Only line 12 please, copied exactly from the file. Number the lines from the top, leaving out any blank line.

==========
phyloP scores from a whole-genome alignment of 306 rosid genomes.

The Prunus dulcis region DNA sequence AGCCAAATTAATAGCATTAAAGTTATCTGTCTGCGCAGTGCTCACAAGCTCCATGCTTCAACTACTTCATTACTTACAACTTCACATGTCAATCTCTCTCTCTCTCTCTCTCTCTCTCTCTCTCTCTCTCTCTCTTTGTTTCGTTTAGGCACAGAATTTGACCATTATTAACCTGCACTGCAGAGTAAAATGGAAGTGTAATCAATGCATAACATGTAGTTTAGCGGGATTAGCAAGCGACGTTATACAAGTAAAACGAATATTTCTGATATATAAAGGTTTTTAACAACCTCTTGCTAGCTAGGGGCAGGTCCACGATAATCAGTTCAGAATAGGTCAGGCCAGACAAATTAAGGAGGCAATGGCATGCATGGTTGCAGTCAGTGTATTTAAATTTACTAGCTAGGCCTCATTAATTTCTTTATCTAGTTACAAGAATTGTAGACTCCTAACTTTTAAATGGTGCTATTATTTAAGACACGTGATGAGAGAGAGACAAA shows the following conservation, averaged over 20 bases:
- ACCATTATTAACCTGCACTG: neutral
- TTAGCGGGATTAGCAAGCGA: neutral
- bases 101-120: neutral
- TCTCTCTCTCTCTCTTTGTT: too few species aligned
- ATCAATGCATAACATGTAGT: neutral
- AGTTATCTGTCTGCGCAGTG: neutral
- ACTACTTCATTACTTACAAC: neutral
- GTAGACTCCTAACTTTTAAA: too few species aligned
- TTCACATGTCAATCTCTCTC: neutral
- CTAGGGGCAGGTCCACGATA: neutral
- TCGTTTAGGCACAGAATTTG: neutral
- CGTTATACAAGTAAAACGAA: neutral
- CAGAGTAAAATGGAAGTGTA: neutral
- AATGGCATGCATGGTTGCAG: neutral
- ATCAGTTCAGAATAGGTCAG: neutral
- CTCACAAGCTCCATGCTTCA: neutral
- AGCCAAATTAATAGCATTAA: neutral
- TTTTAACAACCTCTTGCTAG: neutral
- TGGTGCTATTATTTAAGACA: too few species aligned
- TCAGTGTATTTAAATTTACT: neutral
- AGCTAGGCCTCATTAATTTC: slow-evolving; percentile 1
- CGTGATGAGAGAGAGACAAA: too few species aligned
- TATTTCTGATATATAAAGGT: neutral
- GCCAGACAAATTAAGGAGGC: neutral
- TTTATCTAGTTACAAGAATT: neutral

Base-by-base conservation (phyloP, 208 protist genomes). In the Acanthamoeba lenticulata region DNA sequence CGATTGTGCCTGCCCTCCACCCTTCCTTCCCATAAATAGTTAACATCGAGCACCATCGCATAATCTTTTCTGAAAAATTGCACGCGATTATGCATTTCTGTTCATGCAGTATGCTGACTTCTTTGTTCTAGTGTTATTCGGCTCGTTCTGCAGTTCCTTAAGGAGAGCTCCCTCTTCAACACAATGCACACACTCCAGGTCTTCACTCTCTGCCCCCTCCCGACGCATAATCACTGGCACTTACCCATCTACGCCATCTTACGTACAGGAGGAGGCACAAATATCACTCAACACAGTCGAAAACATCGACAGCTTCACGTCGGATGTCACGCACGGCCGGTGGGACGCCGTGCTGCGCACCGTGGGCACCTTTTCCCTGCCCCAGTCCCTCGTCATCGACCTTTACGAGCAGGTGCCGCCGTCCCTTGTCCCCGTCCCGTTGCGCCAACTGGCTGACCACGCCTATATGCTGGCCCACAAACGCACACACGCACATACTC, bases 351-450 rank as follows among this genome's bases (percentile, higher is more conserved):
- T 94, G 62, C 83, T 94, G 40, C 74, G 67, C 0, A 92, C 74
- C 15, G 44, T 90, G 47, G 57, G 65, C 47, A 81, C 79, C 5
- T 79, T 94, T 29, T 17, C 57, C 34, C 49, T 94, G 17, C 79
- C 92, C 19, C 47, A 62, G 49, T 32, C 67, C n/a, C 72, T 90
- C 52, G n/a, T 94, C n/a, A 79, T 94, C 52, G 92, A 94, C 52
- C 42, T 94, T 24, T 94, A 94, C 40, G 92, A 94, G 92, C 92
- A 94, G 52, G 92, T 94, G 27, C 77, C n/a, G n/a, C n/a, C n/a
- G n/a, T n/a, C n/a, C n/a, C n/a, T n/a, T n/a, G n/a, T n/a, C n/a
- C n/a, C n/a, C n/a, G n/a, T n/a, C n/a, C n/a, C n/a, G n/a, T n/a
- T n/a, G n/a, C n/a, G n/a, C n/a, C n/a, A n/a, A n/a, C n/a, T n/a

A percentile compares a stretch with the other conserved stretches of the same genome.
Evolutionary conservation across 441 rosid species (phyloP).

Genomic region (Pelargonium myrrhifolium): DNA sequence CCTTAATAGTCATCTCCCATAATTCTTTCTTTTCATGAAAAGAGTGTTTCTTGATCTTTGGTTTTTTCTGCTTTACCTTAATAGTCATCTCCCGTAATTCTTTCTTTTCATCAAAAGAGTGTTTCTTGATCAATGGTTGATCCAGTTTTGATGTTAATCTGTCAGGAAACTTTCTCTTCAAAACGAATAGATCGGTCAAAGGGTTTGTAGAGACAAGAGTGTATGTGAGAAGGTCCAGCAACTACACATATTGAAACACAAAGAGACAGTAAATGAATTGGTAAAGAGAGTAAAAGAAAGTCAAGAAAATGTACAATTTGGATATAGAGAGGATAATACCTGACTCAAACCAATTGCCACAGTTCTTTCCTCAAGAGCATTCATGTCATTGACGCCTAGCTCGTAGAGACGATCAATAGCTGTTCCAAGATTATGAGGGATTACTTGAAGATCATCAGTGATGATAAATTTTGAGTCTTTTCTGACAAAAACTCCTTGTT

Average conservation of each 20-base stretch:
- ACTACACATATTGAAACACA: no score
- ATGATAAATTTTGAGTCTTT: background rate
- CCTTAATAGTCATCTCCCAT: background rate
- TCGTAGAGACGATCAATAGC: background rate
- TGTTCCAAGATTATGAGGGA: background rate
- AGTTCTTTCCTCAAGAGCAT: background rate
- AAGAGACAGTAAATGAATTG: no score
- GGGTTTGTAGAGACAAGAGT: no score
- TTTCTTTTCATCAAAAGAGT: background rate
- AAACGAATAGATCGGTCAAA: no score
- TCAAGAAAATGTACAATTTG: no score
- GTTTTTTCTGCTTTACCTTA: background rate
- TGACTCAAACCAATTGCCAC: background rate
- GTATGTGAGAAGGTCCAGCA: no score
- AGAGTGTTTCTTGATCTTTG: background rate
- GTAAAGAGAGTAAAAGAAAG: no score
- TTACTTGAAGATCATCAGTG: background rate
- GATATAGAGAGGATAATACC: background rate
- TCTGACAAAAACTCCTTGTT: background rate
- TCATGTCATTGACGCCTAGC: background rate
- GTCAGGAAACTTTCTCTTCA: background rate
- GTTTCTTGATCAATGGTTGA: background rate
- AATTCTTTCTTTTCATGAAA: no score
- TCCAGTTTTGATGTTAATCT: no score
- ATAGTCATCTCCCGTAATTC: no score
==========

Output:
- CTAGGGGCAGGTCCACGATA: neutral